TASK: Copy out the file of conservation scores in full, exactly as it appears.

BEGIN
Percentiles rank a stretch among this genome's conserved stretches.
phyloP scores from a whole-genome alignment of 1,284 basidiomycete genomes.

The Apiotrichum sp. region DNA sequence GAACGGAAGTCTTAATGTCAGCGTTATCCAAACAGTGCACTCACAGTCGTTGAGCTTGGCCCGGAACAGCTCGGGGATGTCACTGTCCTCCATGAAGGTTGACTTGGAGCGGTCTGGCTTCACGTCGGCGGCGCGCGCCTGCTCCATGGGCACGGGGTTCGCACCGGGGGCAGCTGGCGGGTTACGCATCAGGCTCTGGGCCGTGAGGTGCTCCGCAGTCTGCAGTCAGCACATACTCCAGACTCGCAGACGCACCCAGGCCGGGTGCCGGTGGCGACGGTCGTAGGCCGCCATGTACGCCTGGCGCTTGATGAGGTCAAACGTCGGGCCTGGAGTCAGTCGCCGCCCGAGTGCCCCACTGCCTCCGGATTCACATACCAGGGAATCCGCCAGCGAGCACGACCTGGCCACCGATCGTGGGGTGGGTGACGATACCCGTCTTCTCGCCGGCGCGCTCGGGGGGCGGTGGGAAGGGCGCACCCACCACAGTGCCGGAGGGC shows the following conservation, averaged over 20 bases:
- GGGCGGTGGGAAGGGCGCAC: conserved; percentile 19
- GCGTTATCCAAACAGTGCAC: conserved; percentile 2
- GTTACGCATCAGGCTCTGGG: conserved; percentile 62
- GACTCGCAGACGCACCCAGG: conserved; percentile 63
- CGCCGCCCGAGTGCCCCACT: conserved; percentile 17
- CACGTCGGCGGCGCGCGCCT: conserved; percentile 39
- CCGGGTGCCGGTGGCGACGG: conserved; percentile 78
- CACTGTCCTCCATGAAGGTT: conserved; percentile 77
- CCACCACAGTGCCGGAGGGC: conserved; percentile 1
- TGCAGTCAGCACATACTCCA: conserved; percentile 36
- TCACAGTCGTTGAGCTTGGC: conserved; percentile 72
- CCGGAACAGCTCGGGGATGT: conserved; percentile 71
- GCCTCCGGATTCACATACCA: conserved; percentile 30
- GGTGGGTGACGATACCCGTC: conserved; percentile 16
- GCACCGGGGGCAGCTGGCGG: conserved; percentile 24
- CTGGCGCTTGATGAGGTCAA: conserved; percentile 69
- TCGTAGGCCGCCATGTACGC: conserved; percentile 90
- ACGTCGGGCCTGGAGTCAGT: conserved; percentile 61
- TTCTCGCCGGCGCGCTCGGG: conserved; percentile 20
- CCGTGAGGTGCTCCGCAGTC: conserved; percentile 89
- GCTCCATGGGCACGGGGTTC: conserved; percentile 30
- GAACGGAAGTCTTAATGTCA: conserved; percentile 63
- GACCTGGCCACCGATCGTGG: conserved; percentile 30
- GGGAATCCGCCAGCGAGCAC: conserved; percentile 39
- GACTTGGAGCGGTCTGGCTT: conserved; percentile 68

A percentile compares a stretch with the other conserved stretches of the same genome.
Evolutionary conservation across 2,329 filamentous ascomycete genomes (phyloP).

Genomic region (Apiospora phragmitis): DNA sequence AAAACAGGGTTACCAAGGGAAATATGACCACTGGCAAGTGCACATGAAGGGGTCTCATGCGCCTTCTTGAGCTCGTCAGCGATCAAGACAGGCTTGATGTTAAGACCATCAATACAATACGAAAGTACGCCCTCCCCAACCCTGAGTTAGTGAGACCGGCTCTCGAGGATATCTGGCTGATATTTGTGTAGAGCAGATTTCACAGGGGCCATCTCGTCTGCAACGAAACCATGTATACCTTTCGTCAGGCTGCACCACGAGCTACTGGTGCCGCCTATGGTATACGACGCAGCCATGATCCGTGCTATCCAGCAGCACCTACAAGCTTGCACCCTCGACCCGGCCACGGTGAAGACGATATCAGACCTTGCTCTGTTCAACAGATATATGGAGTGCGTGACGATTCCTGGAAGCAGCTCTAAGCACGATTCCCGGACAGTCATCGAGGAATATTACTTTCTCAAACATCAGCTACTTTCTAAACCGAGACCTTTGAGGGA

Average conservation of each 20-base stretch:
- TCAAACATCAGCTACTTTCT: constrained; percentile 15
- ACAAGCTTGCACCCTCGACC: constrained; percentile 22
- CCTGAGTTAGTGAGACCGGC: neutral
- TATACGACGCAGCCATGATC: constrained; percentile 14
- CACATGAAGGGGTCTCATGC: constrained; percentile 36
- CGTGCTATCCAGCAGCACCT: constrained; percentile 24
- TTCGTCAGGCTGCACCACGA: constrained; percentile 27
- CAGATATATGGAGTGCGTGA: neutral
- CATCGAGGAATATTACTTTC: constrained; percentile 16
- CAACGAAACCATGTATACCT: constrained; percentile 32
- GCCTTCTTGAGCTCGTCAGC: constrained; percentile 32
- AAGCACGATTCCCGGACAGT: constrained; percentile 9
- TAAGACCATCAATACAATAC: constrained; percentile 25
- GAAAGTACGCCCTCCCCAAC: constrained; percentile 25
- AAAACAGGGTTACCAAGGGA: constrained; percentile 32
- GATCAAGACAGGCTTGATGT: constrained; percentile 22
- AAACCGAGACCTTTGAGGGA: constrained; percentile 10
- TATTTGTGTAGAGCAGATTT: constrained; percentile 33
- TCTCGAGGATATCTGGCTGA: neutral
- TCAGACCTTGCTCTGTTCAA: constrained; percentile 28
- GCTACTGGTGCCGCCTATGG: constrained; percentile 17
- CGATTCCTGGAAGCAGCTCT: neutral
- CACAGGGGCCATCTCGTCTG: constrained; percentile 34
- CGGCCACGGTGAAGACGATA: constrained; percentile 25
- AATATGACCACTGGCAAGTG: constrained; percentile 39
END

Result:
Percentiles rank a stretch among this genome's conserved stretches.
phyloP scores from a whole-genome alignment of 1,284 basidiomycete genomes.

The Apiotrichum sp. region DNA sequence GAACGGAAGTCTTAATGTCAGCGTTATCCAAACAGTGCACTCACAGTCGTTGAGCTTGGCCCGGAACAGCTCGGGGATGTCACTGTCCTCCATGAAGGTTGACTTGGAGCGGTCTGGCTTCACGTCGGCGGCGCGCGCCTGCTCCATGGGCACGGGGTTCGCACCGGGGGCAGCTGGCGGGTTACGCATCAGGCTCTGGGCCGTGAGGTGCTCCGCAGTCTGCAGTCAGCACATACTCCAGACTCGCAGACGCACCCAGGCCGGGTGCCGGTGGCGACGGTCGTAGGCCGCCATGTACGCCTGGCGCTTGATGAGGTCAAACGTCGGGCCTGGAGTCAGTCGCCGCCCGAGTGCCCCACTGCCTCCGGATTCACATACCAGGGAATCCGCCAGCGAGCACGACCTGGCCACCGATCGTGGGGTGGGTGACGATACCCGTCTTCTCGCCGGCGCGCTCGGGGGGCGGTGGGAAGGGCGCACCCACCACAGTGCCGGAGGGC shows the following conservation, averaged over 20 bases:
- GGGCGGTGGGAAGGGCGCAC: conserved; percentile 19
- GCGTTATCCAAACAGTGCAC: conserved; percentile 2
- GTTACGCATCAGGCTCTGGG: conserved; percentile 62
- GACTCGCAGACGCACCCAGG: conserved; percentile 63
- CGCCGCCCGAGTGCCCCACT: conserved; percentile 17
- CACGTCGGCGGCGCGCGCCT: conserved; percentile 39
- CCGGGTGCCGGTGGCGACGG: conserved; percentile 78
- CACTGTCCTCCATGAAGGTT: conserved; percentile 77
- CCACCACAGTGCCGGAGGGC: conserved; percentile 1
- TGCAGTCAGCACATACTCCA: conserved; percentile 36
- TCACAGTCGTTGAGCTTGGC: conserved; percentile 72
- CCGGAACAGCTCGGGGATGT: conserved; percentile 71
- GCCTCCGGATTCACATACCA: conserved; percentile 30
- GGTGGGTGACGATACCCGTC: conserved; percentile 16
- GCACCGGGGGCAGCTGGCGG: conserved; percentile 24
- CTGGCGCTTGATGAGGTCAA: conserved; percentile 69
- TCGTAGGCCGCCATGTACGC: conserved; percentile 90
- ACGTCGGGCCTGGAGTCAGT: conserved; percentile 61
- TTCTCGCCGGCGCGCTCGGG: conserved; percentile 20
- CCGTGAGGTGCTCCGCAGTC: conserved; percentile 89
- GCTCCATGGGCACGGGGTTC: conserved; percentile 30
- GAACGGAAGTCTTAATGTCA: conserved; percentile 63
- GACCTGGCCACCGATCGTGG: conserved; percentile 30
- GGGAATCCGCCAGCGAGCAC: conserved; percentile 39
- GACTTGGAGCGGTCTGGCTT: conserved; percentile 68

A percentile compares a stretch with the other conserved stretches of the same genome.
Evolutionary conservation across 2,329 filamentous ascomycete genomes (phyloP).

Genomic region (Apiospora phragmitis): DNA sequence AAAACAGGGTTACCAAGGGAAATATGACCACTGGCAAGTGCACATGAAGGGGTCTCATGCGCCTTCTTGAGCTCGTCAGCGATCAAGACAGGCTTGATGTTAAGACCATCAATACAATACGAAAGTACGCCCTCCCCAACCCTGAGTTAGTGAGACCGGCTCTCGAGGATATCTGGCTGATATTTGTGTAGAGCAGATTTCACAGGGGCCATCTCGTCTGCAACGAAACCATGTATACCTTTCGTCAGGCTGCACCACGAGCTACTGGTGCCGCCTATGGTATACGACGCAGCCATGATCCGTGCTATCCAGCAGCACCTACAAGCTTGCACCCTCGACCCGGCCACGGTGAAGACGATATCAGACCTTGCTCTGTTCAACAGATATATGGAGTGCGTGACGATTCCTGGAAGCAGCTCTAAGCACGATTCCCGGACAGTCATCGAGGAATATTACTTTCTCAAACATCAGCTACTTTCTAAACCGAGACCTTTGAGGGA

Average conservation of each 20-base stretch:
- TCAAACATCAGCTACTTTCT: constrained; percentile 15
- ACAAGCTTGCACCCTCGACC: constrained; percentile 22
- CCTGAGTTAGTGAGACCGGC: neutral
- TATACGACGCAGCCATGATC: constrained; percentile 14
- CACATGAAGGGGTCTCATGC: constrained; percentile 36
- CGTGCTATCCAGCAGCACCT: constrained; percentile 24
- TTCGTCAGGCTGCACCACGA: constrained; percentile 27
- CAGATATATGGAGTGCGTGA: neutral
- CATCGAGGAATATTACTTTC: constrained; percentile 16
- CAACGAAACCATGTATACCT: constrained; percentile 32
- GCCTTCTTGAGCTCGTCAGC: constrained; percentile 32
- AAGCACGATTCCCGGACAGT: constrained; percentile 9
- TAAGACCATCAATACAATAC: constrained; percentile 25
- GAAAGTACGCCCTCCCCAAC: constrained; percentile 25
- AAAACAGGGTTACCAAGGGA: constrained; percentile 32
- GATCAAGACAGGCTTGATGT: constrained; percentile 22
- AAACCGAGACCTTTGAGGGA: constrained; percentile 10
- TATTTGTGTAGAGCAGATTT: constrained; percentile 33
- TCTCGAGGATATCTGGCTGA: neutral
- TCAGACCTTGCTCTGTTCAA: constrained; percentile 28
- GCTACTGGTGCCGCCTATGG: constrained; percentile 17
- CGATTCCTGGAAGCAGCTCT: neutral
- CACAGGGGCCATCTCGTCTG: constrained; percentile 34
- CGGCCACGGTGAAGACGATA: constrained; percentile 25
- AATATGACCACTGGCAAGTG: constrained; percentile 39